3,5 years at the core of Horizon Europe – preparing the future

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3,5 years at the core of Horizon Europe – preparing the future.

Julien Guerrier

As Director of the Common Policy Centre (CPC) for Horizon Europe at the European Commission, my gaze has been fixed on Europe’s future to ensure that EU investment into Research and Innovation makes a difference for science, for Europe’s competitiveness and for society at large. On 1 September 2023 – I will begin a new chapter by taking up the role as the EU Ambassador-designate to Vietnam, and as I look at the horizon of what’s to come, I would also like to reflect on the various achievements and milestones over the course of these past 3,5 years at the core of Horizon Europe.

Innovating in the way we work

We launched Horizon Europe with a clear long-term vision to deliver the green and digital transitions and a more resilient Europe, with an increased budget of 30% in constant prices compared to its predecessor, Horizon 2020, and a reinforced impact orientation. This included the launch of the EU Missions and the European Innovation Council, but also continued support to the European Research Council and European Partnerships. In times of the COVID-19 pandemic, European research and innovation investments were recognised as the backbone of a more sustainable future, reinforcing our capacity to react faster and better to immediate crises and to cope with longer-term challenges.

To deliver on our ambition, we had to innovate in our working practices and developed an innovative governance with a whole-of-government approach, involving more broadly and from the early stages all players in the Horizon Europe cycle, from the definition of policy needs to the wider dissemination and exploitation of results. This is supported by a reinforced integration of EU priorities and policies into our Horizon Europe programming, helping us to deliver solutions in line with the needs. This approach has worked and delivered more coherent and impactful Work Programmes.

In the spring of 2021, we drafted and adopted the first ever co-created Strategic Plan for 2021-2024. As a new addition within Horizon Europe, the Strategic Plan supports the translation of EU priorities into the Work Programmes – ensuring more efficient and targeted use of R&I funding. In parallel, we steered the co-creation of the two ‘main’ Work Programmes for Horizon Europe covering the years 2021-2024, committing more than EUR 29 billion of funds of the EUR 95.5 billion Horizon Europe budget. We are on track towards the target of 35% of funds contributing to climate action; and more than 7.5% to biodiversity related policy objectives.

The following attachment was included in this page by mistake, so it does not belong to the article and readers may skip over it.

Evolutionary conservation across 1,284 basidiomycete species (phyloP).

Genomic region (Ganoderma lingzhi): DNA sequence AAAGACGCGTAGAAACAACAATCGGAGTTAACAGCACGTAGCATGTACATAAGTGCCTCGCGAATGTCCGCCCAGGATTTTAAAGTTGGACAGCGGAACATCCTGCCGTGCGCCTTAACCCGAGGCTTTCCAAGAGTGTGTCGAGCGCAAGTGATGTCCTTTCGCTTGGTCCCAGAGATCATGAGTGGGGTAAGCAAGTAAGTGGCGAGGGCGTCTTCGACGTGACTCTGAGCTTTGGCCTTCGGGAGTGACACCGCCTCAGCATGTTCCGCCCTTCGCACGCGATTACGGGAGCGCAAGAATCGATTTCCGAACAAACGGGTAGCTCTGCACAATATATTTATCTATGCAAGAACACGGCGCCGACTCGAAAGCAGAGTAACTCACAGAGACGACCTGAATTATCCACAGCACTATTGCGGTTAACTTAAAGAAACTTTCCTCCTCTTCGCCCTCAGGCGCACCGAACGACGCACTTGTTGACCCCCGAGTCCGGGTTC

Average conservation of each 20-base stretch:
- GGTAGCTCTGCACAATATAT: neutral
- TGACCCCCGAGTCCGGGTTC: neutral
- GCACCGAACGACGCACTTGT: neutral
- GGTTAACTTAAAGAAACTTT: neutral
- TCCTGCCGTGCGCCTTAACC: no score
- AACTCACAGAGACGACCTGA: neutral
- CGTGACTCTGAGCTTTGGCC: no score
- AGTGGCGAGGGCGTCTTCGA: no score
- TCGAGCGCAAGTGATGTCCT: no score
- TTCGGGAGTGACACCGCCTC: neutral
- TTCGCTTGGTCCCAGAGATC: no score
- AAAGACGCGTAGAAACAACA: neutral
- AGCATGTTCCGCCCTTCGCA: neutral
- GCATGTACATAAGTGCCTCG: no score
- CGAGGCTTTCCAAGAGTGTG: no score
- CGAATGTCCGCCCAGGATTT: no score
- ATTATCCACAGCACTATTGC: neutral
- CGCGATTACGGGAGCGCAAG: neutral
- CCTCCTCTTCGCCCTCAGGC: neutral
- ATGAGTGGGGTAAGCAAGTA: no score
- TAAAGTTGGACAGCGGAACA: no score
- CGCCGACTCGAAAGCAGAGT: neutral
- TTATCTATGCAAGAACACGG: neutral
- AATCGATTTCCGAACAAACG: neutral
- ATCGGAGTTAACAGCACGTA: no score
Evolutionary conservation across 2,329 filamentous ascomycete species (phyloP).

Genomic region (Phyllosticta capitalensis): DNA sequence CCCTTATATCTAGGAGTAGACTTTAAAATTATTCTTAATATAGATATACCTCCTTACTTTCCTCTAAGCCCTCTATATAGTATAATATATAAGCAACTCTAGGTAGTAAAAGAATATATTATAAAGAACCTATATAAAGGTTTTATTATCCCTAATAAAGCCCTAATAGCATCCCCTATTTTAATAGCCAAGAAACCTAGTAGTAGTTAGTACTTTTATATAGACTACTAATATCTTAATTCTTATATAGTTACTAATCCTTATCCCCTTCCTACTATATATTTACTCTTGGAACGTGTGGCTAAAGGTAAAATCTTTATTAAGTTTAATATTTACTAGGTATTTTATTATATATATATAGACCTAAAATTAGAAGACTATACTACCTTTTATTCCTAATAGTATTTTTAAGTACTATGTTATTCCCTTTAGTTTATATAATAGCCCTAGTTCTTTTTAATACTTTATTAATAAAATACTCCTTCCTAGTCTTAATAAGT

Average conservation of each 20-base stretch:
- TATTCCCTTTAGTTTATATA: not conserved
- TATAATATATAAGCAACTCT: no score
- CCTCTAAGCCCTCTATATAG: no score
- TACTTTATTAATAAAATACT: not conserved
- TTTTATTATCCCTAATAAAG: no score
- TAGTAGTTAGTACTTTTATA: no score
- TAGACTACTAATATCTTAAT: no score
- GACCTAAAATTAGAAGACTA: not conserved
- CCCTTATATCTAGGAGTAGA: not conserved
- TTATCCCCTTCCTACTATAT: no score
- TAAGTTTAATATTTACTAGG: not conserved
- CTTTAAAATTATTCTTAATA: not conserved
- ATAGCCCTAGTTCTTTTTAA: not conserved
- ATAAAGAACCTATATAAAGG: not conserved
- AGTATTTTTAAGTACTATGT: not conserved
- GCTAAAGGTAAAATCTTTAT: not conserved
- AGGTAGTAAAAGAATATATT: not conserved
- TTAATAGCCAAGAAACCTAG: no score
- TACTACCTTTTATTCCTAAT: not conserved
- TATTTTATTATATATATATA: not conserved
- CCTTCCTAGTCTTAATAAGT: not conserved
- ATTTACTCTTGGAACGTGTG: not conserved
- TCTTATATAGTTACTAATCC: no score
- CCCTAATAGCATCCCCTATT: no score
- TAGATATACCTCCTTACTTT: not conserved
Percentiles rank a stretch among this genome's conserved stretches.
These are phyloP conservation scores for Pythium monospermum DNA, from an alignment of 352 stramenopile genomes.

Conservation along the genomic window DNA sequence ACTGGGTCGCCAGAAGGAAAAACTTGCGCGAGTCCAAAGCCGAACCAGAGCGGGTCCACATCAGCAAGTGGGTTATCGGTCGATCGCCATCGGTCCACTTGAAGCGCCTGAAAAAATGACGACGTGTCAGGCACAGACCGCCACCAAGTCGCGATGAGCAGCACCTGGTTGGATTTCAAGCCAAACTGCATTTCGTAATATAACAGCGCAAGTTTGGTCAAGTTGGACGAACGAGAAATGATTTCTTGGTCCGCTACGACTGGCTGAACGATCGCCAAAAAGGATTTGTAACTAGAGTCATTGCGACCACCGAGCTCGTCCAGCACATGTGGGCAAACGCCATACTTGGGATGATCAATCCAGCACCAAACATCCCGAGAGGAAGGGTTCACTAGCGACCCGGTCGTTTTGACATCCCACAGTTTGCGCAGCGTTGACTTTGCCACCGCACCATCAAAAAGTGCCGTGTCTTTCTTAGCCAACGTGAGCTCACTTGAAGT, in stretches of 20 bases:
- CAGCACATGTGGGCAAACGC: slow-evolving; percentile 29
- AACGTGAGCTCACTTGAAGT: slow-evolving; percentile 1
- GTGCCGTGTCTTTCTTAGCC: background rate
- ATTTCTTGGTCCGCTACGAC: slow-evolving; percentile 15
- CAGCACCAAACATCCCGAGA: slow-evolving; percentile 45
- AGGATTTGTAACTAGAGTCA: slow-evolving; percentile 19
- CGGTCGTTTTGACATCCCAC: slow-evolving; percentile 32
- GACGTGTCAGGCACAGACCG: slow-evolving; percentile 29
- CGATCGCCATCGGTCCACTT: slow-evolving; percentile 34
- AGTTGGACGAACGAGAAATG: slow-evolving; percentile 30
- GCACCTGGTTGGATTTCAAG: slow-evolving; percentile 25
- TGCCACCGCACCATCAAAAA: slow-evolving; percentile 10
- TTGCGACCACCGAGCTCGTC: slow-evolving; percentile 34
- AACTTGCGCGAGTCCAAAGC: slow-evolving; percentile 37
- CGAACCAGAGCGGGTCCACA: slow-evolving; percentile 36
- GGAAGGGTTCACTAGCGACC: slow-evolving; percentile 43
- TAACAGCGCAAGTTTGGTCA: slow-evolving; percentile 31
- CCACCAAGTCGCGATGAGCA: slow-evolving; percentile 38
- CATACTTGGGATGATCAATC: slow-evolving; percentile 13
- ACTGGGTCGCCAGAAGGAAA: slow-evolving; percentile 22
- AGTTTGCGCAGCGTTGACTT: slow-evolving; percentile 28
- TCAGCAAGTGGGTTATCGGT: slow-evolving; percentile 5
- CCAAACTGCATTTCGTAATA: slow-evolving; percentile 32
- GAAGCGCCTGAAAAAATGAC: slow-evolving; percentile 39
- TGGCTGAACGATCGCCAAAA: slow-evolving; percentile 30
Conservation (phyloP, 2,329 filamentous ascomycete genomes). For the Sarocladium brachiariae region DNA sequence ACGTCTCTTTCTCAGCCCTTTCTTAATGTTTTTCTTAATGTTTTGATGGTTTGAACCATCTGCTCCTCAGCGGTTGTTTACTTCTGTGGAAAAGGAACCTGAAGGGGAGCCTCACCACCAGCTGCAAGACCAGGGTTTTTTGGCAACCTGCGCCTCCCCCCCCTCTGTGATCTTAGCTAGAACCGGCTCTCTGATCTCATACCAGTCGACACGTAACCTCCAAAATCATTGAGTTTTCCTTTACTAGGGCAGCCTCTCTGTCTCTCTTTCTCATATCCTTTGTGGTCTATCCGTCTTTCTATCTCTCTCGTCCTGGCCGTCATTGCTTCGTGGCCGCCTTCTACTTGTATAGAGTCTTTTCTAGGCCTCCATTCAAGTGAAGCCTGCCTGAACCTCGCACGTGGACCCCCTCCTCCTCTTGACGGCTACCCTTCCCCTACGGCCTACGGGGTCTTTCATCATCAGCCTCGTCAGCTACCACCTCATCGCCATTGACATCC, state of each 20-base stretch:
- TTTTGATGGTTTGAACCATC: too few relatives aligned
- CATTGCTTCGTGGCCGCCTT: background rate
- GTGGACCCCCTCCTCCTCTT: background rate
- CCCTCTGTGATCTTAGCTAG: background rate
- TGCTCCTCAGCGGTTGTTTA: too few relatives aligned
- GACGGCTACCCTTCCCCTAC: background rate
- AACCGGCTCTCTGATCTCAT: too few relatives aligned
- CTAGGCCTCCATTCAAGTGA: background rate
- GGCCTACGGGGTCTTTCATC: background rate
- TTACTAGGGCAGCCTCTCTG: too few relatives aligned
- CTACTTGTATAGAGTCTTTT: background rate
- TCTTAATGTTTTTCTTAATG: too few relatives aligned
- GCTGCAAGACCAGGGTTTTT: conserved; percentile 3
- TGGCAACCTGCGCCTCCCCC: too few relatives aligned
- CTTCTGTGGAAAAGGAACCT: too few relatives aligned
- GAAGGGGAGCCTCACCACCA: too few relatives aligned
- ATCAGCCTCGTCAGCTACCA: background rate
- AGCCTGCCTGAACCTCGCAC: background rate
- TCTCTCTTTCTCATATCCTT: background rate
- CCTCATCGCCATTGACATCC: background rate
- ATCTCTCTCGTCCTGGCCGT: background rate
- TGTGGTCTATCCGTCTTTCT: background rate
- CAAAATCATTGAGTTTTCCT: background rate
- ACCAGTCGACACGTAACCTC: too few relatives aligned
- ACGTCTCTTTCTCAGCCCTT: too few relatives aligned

When Russia’s war on Ukraine broke out, we once more demonstrated the flexibility and reactivity of European R&I policy, as we swiftly amended the work programme 2021-2022 to exclude Russian entities and to support Ukrainian researchers.

Together, we co-created within Commission’s services and engaged with Member States and stakeholders more broadly. We launched the biggest ever public consultation on the past, present and future of the Framework Programmewe received close to 2800 replies responses and hundreds of position papers – demonstrating the great interest of stakeholders in EU R&I programmes. The responses to the public consultation fed into the Strategic Plan Analysis, the ex-post evaluation of Horizon 2020 and the Horizon Europe interim evaluation. We also had a citizens’ engagement workshop in the framework of the Conference on the Future of Europe. This allowed citizens and stakeholders to have a greater say in shaping our common future.

The work we also do on foresight and economic analysis enables us to make strategic decisions and adjustments to R&I policy. It also allows us to appreciate the consequences of disruptive events such as the COVID-19 crisis and the Russian invasion of Ukraine.

Targeted support to address our most pressing challenges

With Horizon Europe we have also innovated with our instruments, revamping our approach to partnerships and launching the first ever EU Missions to address Europe’s most pressing challenges.